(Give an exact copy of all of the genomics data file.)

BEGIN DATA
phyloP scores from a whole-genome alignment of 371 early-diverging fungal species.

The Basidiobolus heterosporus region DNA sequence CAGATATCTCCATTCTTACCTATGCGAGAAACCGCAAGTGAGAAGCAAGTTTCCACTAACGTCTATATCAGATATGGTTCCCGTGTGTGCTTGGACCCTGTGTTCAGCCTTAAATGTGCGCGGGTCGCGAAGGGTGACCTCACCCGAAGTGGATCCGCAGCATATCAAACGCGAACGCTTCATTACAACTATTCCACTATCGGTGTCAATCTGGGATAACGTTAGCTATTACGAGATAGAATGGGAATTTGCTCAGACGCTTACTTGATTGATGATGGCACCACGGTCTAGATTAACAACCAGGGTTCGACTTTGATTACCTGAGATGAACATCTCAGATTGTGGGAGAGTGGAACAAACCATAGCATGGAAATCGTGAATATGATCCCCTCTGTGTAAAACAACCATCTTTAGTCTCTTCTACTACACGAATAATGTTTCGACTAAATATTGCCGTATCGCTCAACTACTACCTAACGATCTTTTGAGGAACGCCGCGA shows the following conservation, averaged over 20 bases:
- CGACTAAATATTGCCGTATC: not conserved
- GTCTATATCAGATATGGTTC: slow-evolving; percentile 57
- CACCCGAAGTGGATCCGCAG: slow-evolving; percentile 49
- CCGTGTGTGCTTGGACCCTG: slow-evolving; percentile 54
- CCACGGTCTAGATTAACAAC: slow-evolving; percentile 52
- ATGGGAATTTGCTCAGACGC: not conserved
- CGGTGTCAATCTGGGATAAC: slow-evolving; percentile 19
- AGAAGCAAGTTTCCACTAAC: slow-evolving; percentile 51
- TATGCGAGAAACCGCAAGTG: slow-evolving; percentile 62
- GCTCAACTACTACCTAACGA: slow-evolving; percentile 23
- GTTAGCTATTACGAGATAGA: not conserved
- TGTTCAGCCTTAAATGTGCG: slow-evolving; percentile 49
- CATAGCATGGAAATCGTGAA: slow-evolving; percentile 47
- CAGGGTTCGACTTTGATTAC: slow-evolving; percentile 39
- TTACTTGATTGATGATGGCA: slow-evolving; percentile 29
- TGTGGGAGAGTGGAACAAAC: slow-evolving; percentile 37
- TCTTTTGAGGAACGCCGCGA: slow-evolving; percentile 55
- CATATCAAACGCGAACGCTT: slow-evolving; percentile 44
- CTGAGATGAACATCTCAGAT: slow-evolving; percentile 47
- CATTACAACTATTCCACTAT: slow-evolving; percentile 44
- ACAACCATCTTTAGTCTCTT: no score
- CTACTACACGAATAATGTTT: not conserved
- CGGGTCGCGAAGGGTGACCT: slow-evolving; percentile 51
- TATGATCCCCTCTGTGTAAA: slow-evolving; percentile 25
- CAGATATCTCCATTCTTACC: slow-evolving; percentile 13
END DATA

phyloP scores from a whole-genome alignment of 371 early-diverging fungal species.

The Basidiobolus heterosporus region DNA sequence CAGATATCTCCATTCTTACCTATGCGAGAAACCGCAAGTGAGAAGCAAGTTTCCACTAACGTCTATATCAGATATGGTTCCCGTGTGTGCTTGGACCCTGTGTTCAGCCTTAAATGTGCGCGGGTCGCGAAGGGTGACCTCACCCGAAGTGGATCCGCAGCATATCAAACGCGAACGCTTCATTACAACTATTCCACTATCGGTGTCAATCTGGGATAACGTTAGCTATTACGAGATAGAATGGGAATTTGCTCAGACGCTTACTTGATTGATGATGGCACCACGGTCTAGATTAACAACCAGGGTTCGACTTTGATTACCTGAGATGAACATCTCAGATTGTGGGAGAGTGGAACAAACCATAGCATGGAAATCGTGAATATGATCCCCTCTGTGTAAAACAACCATCTTTAGTCTCTTCTACTACACGAATAATGTTTCGACTAAATATTGCCGTATCGCTCAACTACTACCTAACGATCTTTTGAGGAACGCCGCGA shows the following conservation, averaged over 20 bases:
- CGACTAAATATTGCCGTATC: not conserved
- GTCTATATCAGATATGGTTC: slow-evolving; percentile 57
- CACCCGAAGTGGATCCGCAG: slow-evolving; percentile 49
- CCGTGTGTGCTTGGACCCTG: slow-evolving; percentile 54
- CCACGGTCTAGATTAACAAC: slow-evolving; percentile 52
- ATGGGAATTTGCTCAGACGC: not conserved
- CGGTGTCAATCTGGGATAAC: slow-evolving; percentile 19
- AGAAGCAAGTTTCCACTAAC: slow-evolving; percentile 51
- TATGCGAGAAACCGCAAGTG: slow-evolving; percentile 62
- GCTCAACTACTACCTAACGA: slow-evolving; percentile 23
- GTTAGCTATTACGAGATAGA: not conserved
- TGTTCAGCCTTAAATGTGCG: slow-evolving; percentile 49
- CATAGCATGGAAATCGTGAA: slow-evolving; percentile 47
- CAGGGTTCGACTTTGATTAC: slow-evolving; percentile 39
- TTACTTGATTGATGATGGCA: slow-evolving; percentile 29
- TGTGGGAGAGTGGAACAAAC: slow-evolving; percentile 37
- TCTTTTGAGGAACGCCGCGA: slow-evolving; percentile 55
- CATATCAAACGCGAACGCTT: slow-evolving; percentile 44
- CTGAGATGAACATCTCAGAT: slow-evolving; percentile 47
- CATTACAACTATTCCACTAT: slow-evolving; percentile 44
- ACAACCATCTTTAGTCTCTT: no score
- CTACTACACGAATAATGTTT: not conserved
- CGGGTCGCGAAGGGTGACCT: slow-evolving; percentile 51
- TATGATCCCCTCTGTGTAAA: slow-evolving; percentile 25
- CAGATATCTCCATTCTTACC: slow-evolving; percentile 13